So, instead of yes or no questions that lead the binary computer to a final result, a quantum computer can test all possible answers at once—a quantum leap in speed. Researchers working at the University of New South Wales recently reported they had built a new quantum computer 200 times faster than earlier-generation models, but noted that even the older computers could solve problems in hours that could take binary processors centuries to compute.
Another cool fact: Right now, at least, quantum computing requires a cryostatic chamber—basically a refrigerator for subatomic particles, where they are kept colder than outer space. The quantum particles are the source of the qubits that perform operations inside the chamber, and the results are transmitted to a reader outside.
Brass Quantum Tacks
So what does quantum computing mean for organizations? Among the promises, the ability to cut big data down to size, speed calculations so artificial intelligence can think like a real human, and test everything from alternatives to fossil fuels to new drugs and chemicals faster than any lab can do today.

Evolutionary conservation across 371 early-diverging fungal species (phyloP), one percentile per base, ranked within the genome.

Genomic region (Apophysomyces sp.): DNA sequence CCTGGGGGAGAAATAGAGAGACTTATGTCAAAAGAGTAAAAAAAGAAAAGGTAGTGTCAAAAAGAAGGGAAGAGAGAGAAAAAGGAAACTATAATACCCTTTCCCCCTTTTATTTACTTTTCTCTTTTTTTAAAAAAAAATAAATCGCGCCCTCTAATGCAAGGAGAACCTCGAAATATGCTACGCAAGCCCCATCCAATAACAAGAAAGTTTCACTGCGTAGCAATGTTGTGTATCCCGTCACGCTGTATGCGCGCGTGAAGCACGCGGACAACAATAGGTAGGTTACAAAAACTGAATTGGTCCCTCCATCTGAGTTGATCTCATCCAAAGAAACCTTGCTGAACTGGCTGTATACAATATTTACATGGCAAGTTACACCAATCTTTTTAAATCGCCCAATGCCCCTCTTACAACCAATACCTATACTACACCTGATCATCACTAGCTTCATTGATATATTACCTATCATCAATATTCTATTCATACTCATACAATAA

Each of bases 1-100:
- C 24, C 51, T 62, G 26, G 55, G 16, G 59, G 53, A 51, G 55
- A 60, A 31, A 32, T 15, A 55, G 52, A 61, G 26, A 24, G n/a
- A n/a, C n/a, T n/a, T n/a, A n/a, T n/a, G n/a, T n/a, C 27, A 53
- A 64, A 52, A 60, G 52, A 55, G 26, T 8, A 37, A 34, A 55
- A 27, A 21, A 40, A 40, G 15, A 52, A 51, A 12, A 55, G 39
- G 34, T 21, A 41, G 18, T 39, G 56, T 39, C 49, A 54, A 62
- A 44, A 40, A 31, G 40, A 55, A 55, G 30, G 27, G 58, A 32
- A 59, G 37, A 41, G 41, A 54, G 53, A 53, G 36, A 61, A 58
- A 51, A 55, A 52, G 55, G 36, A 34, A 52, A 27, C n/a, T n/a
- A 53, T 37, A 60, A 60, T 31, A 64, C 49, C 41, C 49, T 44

“Some of the initial aims are in the scientific realm, i.e., discovering cures to deadly diseases, exploring solutions for climate change, etc.,” said Brian Solis, principal analyst at Altimeter. “Also, because of the scale of quantum, we’ll see advancements in cryptography, complex business and computer modeling, sophisticated data analytics, forecasting, automation, AI, financial services, and supply chain and logistics.”
Though experts estimate quantum computing is a decade away from mainstream use, many companies industrywide already are looking into what it can do for their organizations.
Goldman Sachs and JP Morgan Chase, for example, are investigating how to adopt quantum computing into systems to spot fraud and assess investment risk, where myriad variables need to be applied at once. Automakers including BMW and Volkswagen are exploring quantum technology for everything from self-driving cars to traffic control systems that can predict flows and ease congestion, just as the aircraft manufacturers Airbus and Boeing are studying ways to apply it to designing planes that can fly faster and more efficiently.
In addition, pharmaceutical companies such as Biogen are already investing and experimenting with quantum computing to test drug reactions and possible uses for existing drugs. Traditionally, it takes decades of research and millions of dollars to discover one drug, much like going down every different path in a maze. But a quantum computer can solve a maze by running all the possible paths simultaneously, said TKS’s Moffat, who is working with Rigetti Computing, a provider of quantum cloud services, in developing molecular simulations—the first step in discovering drugs. Moffat explained how researchers could review all possible drugs available and find a cure for a disease they weren’t even thinking about.